One of the most controversial aspects of the security clearance process – for those who require them – are polygraph examinations. But a study commissioned by the Department of Defense in 2011 offered rare insight into polygraph procedures, and found that the polygraph program “both quantitatively and qualitatively contributes to better personnel security.”

The “For Official Use Only” report was obtained by McClatchy news as a part of its series on polygraph testing at the National Reconnaissance Office, and published in its entirety at Secrecy News. The 42-page document provides rarely disclosed analytics on polygraph numbers, revealing that the number of polygraphs conducted by the Department of Defense alone has more than doubled in the past decade, to over 43,000.

Only a fraction of those polygraphs reveal derogatory information – just 3,903 admissions of misconduct were noted. Many of those instances are an individual disclosing an event or security violation that had not previously been indicated in an SF-86 or to a security officer.

The DoD polygraph report is almost profuse in its support for polygraph procedures and administration, in sharp contrast to the McClatchy series which unearthed it, where clearance procedures at the National Reconnaissance Office were questioned, and polygraph administrators were accused of both bullying subjects, asking erroneous questions and failing to report instances of crimes disclosed during examinations.

The report noted the effectiveness of the polygraph examination in rooting out otherwise unmentioned reportable offenses, a topic addressed by in the past. For individuals who carefully fill out their SF-86, a polygraph examination, while stressful, is not likely to result in any surprises The DoD report noted that a 2004 PERSEREC study found that 38 percent of subjects failed to indicate reportable offenses on their SF-86, however. The polygraph examination is a key tool for the intelligence community to root out those undisclosed incidents.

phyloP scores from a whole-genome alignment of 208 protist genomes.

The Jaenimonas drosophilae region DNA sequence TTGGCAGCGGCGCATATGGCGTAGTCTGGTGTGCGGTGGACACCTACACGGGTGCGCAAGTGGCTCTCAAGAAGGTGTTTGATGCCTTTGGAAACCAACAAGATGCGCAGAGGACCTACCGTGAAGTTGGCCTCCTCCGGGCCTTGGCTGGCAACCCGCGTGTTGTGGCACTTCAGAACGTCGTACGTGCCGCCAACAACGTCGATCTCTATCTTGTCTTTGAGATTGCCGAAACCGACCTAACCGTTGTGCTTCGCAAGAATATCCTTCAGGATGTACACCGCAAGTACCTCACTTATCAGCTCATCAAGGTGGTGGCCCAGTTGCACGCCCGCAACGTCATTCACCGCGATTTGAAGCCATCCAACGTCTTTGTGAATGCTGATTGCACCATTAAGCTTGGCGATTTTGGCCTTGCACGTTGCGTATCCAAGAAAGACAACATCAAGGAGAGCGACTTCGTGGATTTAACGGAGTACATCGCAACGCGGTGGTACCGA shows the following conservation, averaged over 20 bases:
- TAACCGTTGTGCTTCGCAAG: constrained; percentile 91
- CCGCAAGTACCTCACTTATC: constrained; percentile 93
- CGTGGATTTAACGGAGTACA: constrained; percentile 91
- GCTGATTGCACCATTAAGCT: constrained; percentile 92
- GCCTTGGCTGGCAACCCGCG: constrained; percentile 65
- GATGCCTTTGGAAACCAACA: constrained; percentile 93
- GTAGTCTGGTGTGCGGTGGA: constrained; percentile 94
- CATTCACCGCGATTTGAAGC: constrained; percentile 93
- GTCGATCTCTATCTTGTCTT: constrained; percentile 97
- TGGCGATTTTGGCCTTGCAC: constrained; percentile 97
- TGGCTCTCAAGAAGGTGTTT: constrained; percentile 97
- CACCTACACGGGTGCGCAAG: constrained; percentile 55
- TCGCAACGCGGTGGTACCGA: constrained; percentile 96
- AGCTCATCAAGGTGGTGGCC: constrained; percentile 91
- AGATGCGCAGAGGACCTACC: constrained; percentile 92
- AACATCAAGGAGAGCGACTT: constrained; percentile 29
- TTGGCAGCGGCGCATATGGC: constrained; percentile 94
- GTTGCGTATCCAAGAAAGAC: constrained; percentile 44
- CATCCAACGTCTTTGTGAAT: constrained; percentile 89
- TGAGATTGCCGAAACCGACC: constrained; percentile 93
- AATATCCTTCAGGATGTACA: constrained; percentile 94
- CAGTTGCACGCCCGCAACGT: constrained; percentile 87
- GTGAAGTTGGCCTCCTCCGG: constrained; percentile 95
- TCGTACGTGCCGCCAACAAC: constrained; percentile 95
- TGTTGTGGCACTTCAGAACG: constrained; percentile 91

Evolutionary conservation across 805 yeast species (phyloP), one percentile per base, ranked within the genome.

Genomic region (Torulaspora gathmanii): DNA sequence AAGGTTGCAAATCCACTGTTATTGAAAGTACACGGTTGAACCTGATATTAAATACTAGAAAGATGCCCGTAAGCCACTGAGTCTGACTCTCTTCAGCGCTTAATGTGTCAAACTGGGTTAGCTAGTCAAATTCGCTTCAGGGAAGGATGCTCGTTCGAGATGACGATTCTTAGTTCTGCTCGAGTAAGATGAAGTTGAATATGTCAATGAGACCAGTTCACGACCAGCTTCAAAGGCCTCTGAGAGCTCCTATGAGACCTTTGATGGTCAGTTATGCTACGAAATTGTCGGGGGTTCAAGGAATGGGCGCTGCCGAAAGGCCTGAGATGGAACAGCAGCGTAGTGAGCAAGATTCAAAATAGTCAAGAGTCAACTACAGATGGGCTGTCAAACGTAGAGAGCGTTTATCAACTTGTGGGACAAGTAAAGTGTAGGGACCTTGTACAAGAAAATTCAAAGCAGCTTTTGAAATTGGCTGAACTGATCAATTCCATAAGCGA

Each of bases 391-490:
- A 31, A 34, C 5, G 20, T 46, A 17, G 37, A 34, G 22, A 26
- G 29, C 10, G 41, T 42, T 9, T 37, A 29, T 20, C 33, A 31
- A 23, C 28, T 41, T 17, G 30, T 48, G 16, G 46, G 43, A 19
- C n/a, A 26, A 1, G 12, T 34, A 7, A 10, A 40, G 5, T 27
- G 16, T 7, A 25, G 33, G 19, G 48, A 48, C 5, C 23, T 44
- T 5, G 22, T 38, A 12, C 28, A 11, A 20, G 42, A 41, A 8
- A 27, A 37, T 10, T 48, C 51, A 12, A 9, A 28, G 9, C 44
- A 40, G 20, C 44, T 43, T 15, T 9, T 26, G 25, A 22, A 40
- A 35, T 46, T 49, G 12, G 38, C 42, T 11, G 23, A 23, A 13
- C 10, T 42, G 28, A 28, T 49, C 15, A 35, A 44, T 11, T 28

In the wake of a series of high-profiles leaks, legislation proposed by the Senate Intelligence Committee would ask the Director of National Intelligence to consider expanding polygraph testing, specifically to personnel in the executive branch. In another response to recently leaks, DNI Director James Clapper announced in June that polygraph procedures would now include asking individuals if they have ever disclosed restricted information.

Even in the midst of controversy polygraph examinations aren’t going anywhere. Intelligence agencies, including the National Security Agency and DNI, remain some of the strongest advocates for both random and routine polygraph examinations, citing them as the most effective tool for rooting out previously undisclosed offenses and violations. In the meantime, honesty remains the best policy for cleared professionals. Whether it’s an SF-86 or an update to a facility security officer, ensure all relevant information is disclosed up front.

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Lindy Kyzer is the director of content at Have a conference, tip, or story idea to share? Email Interested in writing for Learn more here.. @LindyKyzer